With today’s mounting pressures on research funding, especially following the global credit crunch, research practitioners in higher education, government, and NGOs face a mounting challenge: how can they continue to expand the borders of intellectual discovery, while investing in research activities that lead to impact and achieve the desired mission?

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Professional academic development at higher education in Mauritius

“The modern Gen Z student is critically insightful about what they expect from higher education study”

What exactly is meant by academic development? Perhaps you know it as ‘educational development’ or ‘teacher development’ in higher education? In a sentence, it is professional development that supports the improvement of quality in tertiary education; by enhancing all dimensions of learning, teaching, assessment and scholarship in higher education.

In Britain, Australasia and parts of Europe and Asia this falls under academic staff professional development; or instructional development in Canada, or faculty development in the USA. Such programmes and activities have been a feature of more mature tertiary education systems for more than 40 years.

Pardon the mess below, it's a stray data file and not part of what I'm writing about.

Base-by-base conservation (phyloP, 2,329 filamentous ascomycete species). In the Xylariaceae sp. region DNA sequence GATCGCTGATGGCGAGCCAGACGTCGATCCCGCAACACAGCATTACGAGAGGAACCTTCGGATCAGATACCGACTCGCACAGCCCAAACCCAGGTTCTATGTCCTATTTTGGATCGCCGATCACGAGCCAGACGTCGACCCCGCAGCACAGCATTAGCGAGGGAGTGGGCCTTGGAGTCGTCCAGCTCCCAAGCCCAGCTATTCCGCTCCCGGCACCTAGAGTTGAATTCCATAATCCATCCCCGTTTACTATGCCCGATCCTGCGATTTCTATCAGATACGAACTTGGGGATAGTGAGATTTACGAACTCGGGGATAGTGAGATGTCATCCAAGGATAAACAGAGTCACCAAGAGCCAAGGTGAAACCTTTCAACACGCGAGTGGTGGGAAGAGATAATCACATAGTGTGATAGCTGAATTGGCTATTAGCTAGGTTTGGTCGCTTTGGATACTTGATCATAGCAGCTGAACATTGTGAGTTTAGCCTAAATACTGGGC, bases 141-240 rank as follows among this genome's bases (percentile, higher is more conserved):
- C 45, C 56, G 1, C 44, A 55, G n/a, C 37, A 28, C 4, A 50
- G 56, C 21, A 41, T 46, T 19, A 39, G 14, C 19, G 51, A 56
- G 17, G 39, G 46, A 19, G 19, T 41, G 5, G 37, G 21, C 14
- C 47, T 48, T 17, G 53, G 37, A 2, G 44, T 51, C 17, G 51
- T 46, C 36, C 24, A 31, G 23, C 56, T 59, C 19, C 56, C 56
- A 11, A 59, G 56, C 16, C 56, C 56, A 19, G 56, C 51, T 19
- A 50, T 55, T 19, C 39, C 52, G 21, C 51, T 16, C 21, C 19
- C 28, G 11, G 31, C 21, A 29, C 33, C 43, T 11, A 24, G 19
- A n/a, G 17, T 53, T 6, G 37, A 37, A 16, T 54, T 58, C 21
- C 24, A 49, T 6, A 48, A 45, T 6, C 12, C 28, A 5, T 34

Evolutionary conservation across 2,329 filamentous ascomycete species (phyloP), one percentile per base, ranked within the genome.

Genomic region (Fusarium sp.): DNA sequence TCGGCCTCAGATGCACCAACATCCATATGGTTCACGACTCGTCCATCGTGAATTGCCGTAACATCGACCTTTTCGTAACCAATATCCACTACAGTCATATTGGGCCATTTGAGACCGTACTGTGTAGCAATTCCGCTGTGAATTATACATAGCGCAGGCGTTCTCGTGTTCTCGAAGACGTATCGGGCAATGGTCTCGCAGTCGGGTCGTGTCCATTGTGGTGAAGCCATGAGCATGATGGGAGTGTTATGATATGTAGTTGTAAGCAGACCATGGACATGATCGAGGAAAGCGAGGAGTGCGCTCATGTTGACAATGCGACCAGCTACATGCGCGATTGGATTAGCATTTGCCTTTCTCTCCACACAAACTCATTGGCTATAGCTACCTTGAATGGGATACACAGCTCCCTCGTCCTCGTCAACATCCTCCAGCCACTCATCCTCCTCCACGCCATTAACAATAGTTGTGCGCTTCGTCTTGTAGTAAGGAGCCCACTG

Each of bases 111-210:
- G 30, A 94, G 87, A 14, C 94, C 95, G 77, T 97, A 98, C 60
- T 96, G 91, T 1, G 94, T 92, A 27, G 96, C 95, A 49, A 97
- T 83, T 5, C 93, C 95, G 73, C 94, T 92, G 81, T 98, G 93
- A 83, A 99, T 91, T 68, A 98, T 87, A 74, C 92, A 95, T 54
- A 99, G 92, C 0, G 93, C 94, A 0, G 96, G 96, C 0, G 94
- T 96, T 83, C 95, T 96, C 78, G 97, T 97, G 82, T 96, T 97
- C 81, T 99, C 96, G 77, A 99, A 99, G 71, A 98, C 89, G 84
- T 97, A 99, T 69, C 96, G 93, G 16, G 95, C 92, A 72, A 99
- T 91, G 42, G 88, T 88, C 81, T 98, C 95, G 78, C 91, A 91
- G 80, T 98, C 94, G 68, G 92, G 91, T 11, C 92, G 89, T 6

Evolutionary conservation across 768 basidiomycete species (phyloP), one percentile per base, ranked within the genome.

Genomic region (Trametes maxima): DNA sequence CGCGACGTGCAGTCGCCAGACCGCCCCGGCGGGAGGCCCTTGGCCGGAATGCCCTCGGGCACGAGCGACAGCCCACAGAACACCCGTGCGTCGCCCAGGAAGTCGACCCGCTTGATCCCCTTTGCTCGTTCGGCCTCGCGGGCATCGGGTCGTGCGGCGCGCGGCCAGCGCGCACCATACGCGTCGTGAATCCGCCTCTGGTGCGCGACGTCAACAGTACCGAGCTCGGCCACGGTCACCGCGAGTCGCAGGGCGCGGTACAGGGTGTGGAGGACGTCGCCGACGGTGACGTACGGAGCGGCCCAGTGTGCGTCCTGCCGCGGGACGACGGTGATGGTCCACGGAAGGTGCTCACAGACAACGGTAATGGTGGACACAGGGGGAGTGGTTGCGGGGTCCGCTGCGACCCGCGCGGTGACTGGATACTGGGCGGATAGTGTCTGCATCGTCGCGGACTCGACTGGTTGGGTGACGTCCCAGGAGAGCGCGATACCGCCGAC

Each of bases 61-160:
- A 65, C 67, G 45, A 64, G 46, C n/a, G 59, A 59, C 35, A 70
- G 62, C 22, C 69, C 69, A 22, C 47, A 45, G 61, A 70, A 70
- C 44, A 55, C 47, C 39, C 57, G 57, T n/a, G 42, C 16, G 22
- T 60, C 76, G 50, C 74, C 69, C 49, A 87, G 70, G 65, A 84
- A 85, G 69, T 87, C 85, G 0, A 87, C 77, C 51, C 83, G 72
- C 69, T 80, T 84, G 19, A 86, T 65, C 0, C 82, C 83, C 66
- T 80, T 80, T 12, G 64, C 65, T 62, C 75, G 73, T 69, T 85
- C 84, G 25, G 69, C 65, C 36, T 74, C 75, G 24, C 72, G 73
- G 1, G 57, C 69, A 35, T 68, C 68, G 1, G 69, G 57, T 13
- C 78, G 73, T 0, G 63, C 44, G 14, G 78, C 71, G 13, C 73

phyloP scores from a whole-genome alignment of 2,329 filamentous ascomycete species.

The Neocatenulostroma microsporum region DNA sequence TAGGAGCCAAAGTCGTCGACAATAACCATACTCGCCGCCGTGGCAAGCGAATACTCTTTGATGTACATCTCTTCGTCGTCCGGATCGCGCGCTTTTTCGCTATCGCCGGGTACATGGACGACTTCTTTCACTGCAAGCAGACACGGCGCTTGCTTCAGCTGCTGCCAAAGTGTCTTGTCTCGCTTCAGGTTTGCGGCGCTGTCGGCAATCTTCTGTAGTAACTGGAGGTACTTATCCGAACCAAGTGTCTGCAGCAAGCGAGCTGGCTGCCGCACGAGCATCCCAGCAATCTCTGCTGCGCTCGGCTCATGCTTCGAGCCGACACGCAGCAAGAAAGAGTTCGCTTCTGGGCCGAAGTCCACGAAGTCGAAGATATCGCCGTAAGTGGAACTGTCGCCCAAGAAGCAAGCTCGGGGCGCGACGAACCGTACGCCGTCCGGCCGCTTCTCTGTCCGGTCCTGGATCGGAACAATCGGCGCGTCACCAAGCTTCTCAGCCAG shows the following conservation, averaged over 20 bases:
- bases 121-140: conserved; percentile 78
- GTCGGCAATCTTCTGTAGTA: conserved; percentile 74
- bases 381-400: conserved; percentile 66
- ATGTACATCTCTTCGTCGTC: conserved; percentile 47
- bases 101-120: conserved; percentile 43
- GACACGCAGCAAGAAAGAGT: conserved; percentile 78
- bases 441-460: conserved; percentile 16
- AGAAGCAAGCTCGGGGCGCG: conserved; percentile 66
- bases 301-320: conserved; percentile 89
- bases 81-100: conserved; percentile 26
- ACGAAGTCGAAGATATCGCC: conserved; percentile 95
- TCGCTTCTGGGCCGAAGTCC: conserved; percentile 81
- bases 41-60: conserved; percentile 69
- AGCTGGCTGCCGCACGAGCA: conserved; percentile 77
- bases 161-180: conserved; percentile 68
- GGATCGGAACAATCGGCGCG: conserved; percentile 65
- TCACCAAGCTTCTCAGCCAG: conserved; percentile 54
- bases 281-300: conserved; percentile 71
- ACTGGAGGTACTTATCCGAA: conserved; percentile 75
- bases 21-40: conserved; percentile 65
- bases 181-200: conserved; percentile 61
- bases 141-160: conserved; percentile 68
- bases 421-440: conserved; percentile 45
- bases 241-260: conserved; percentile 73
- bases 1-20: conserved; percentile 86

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Could AI uncover the secrets of a student’s success or failure?

“If this practice was rolled out more widely, the information would alert universities to who is at risk”

AI could soon be helping universities spot students who are struggling early so they can better support them and prevent them from dropping out, says Fred Singer, CEO of platform Echo360.

Imagine you’re a lecturer in the early days of teaching a large group of first and second-year students. You’re still getting to know your audience, but there aren’t many questions coming from the room, making it hard to confirm students’ understanding of the topics being covered.